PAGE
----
Digory and Polly are staring at each other as the sound from the bell ceases. The beautiful crowned
and robed woman rises from her chair. Her appearance is proof that she is a great queen. Her face shows no emotion over her
surroundings or of the presence of the children. She approaches the children and asks them who has broken the spell and awoken
her from it. Digory replies that it must have been him since he is the one who rang the bell. The queen lays her strong white
hand on his shoulders and comments on Digory not being of royal blood. She further questions him on how such a commoner dare
enter her house. Polly replies that they have come via magic but the Queen pays her no attention. Instead the Queen questions
Digory who confirms what Polly has just stated. The Queen makes Digory look her in the eyes but he feels overpowered
by her gaze and so he lowers his eyes. She states that Digory does not have "the mark" of a magician, that it must be through
someone else's magic that the children must have arrived to her world. Digory tells her it is by his Uncle Andrew's magic.
Then there is rumbling, creaking, shaking floors and peril. The Queen states without emotion or fear
that the palace is breaking up; that if they don't leave in a few minutes they will be buried under the rubble. The Queen
took a hand of each child and starts leading them out of the Hall of Images and into a long corridor. Polly instantly thinks
that the Queen is a terrible person and doesn't like how strong the Queen is. She also doesn't like the fact that she can't
get to her yellow ring.
They go through a whole maze of halls, stairs and courtyards as the palace continues to
collapse. The Queen shows no fear as the children are practically running to keep up with her.
Digory thinks the Queen is very brave and admires her. As they are walking fast, the Queen
points out to the children the door to the dungeons, a passage that leads to the principal torture chambers, and an old
banquet hall where her great-grandfather had seven hundred rebellious nobles killed. Then they enter a large hall that had
great doors at the far end. She says something that sounds horrid to turn the doors into dust at the threshold. At that, she
tells the children to remember what they'd just seen and that this is what happens to things and people who stand in her way.
A cold, stale wind blows onto their faces as they step out onto a terrace, observing a great landscape
in the distance. The sun in this world is red and bigger than Earth's sun. The sky was dark, despite one lonely bright star
to the left of the sun. The city of Charn is a ghost town and the Queen proceeds to tell the children how Charn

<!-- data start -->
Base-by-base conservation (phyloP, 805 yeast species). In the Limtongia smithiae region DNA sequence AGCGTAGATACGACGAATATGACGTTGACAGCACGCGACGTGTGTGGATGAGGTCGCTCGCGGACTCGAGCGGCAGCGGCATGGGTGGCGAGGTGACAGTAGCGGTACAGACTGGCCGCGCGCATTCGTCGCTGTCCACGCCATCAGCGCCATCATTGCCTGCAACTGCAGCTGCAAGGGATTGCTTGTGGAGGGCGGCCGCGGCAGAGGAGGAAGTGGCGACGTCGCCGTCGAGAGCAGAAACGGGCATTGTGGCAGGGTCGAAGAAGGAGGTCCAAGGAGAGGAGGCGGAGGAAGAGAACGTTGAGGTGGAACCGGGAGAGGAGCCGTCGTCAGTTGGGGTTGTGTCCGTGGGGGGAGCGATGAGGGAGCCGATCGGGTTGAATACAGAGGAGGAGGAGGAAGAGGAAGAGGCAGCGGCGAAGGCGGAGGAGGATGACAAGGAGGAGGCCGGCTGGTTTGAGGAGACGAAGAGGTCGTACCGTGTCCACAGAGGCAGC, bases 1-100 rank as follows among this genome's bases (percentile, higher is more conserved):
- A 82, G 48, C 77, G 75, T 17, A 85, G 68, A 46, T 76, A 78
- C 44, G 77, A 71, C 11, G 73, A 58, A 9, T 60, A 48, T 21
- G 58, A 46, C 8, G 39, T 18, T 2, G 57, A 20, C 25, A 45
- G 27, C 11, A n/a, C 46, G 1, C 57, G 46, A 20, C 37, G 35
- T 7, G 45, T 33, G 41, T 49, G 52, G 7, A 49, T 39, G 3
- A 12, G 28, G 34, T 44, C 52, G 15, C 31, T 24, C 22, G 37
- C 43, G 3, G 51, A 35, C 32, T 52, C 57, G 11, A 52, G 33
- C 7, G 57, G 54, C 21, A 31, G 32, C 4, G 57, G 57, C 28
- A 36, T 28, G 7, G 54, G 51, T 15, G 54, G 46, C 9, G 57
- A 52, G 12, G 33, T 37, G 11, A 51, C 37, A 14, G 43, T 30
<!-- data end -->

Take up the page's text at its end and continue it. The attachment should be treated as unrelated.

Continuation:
was once a city of trampling feet, creaking wheels, cracking whips, groaning slaves, thunderous chariots, and sacrificial
drums beating in the temples. She then tells the children that all was wiped out by herself, Queen Jadis of Charn, because
her sister would not yield the throne to her. As a result, Queen Jadis spoke The Deplorable Word with its proper ceremonies,
thereby destroying all life in her city, including that of her own sister.
When Digory comments on how awful it was for her subjects, the Queen goes on to say that a commoner
would not understand the reasons of State, that nobles must be freed of all rules, of which theirs is a "high and lonely destiny".
She doesn't believe Digory when he denies that his Uncle Andrew is a King in their world.
The Queen explains how the spells she cast upon the Hall of Images where her ancestors sit, also
forced her into a sleep among them. She did not need food or fire, and that after a thousand years the ringing of the bell
broke the spell. When Digory questions her about the sun in her world being so red, she realizes that Digory comes from a
younger world. This made the children nervous because the last thing they wanted was HER coming to THEIR world. But this is
exactly what she tells the children she is planning to do. The children try to convince her that she wouldn't find their
world worth seeing. The Queen responds by saying that once she is ruling their world she will find it worth seeing.
The Queen believes that Digory's uncle must somehow be a great King and great Enchanter, because
commoners could not possess such powers or abilities to travel into other worlds. She believes this is all part of some complex
plan to fetch her from her world because of his love for her beauty. Polly exclaims this is "absolute bosh from beginning
to end." The Queen then lets go of the children's hands, grabs Polly's hair, which gives them a chance to grab their rings.
Then in an instant they find themselves rushing toward a warm green light.